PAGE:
Examples of prior art attempts to provide satisfactory heat exchangers without using true counterflow principles, are shown in U.S. Pat. Nos. 4,141,412 and 4,616,695.
U.S. Pat. No. 4,141,412 instructs the use of a stack of superimposed parallel-flow heat exchange passages by arranging spacers between a stack of parallel plates. The spaces define serpentine or folded fluid flow passages so that the length of the heat exchanger is not unduly long, but this results in a relatively costly construction as the spacers are fabricated separately from the sheets and these have to be held at correct positions in a stack. Also, such an arrangement is incapable of providing a thermal efficiency approaching the ideal of 100%, which is theoretically obtainable when counterflow principles are employed.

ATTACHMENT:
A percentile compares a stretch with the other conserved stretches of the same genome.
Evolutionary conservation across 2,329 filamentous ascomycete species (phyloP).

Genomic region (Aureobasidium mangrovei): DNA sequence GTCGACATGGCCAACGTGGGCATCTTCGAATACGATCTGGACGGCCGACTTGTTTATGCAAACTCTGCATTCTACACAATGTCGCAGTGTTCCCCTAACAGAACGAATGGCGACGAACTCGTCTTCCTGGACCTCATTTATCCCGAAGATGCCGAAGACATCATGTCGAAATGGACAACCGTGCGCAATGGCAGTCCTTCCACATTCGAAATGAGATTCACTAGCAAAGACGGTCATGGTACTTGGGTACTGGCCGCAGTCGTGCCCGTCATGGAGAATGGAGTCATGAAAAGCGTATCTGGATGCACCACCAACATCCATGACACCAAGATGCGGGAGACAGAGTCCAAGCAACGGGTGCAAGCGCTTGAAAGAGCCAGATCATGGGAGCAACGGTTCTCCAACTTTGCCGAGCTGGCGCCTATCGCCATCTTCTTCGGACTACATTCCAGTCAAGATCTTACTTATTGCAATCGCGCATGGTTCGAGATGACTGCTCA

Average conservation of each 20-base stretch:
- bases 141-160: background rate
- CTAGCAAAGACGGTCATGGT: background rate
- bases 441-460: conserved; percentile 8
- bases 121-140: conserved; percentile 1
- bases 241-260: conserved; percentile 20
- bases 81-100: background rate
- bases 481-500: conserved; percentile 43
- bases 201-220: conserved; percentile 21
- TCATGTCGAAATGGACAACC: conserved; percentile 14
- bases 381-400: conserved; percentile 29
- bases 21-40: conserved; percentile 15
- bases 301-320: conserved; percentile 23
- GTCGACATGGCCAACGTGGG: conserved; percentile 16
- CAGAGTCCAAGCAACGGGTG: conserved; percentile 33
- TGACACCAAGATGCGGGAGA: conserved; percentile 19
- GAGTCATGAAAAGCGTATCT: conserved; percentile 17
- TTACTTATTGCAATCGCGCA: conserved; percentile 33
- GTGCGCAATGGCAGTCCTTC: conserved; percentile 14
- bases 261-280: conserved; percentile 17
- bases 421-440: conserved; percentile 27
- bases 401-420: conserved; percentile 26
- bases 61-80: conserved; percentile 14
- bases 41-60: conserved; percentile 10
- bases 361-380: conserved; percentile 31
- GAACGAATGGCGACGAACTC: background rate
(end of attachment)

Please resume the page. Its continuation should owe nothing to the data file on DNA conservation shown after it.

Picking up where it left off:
U.S. Pat. No. 4,616,695 seeks to obtain a simply manufactured construction of heat exchanger by using a corrugated foil between two plates, and relies on crossflow principles, rather than counterflow principles, to achieve an acceptable heat transfer efficiency between the fluids flowing through neighboring passages. The corrugations of the foil provide two sets of parallel flow passages in which one of the fluids flows through one set and the other fluid flows through the second set. This construction results in a heat exchanger of greatly extended length which often cannot be tolerated. In the crossflow configurations described, the fluid has to flow laterally in at least one of the sets of passages with respect to the fluid flow in the other set of passages at one end thereof, in order to combine the streams from the different passages in a way which does not involve excessive manufacturing costs. Through being compelled to resort to crossflow principles, rather than counterflow, the maximum thermal efficiency of the heat exchanger falls from a theoretical 100% to a theoretical 75% or even as low as 50% according to the design of crossflow used. Column 2 of the specification, between lines 32 and 37, specifically draws the reader's attention to the fact that it "is considered impossible to realise the plate-fin type heat exchanger which is of perfect counterflow type and which is capable of industrialised mass-production". It is the solution of this problem which is the concern of the present applicant.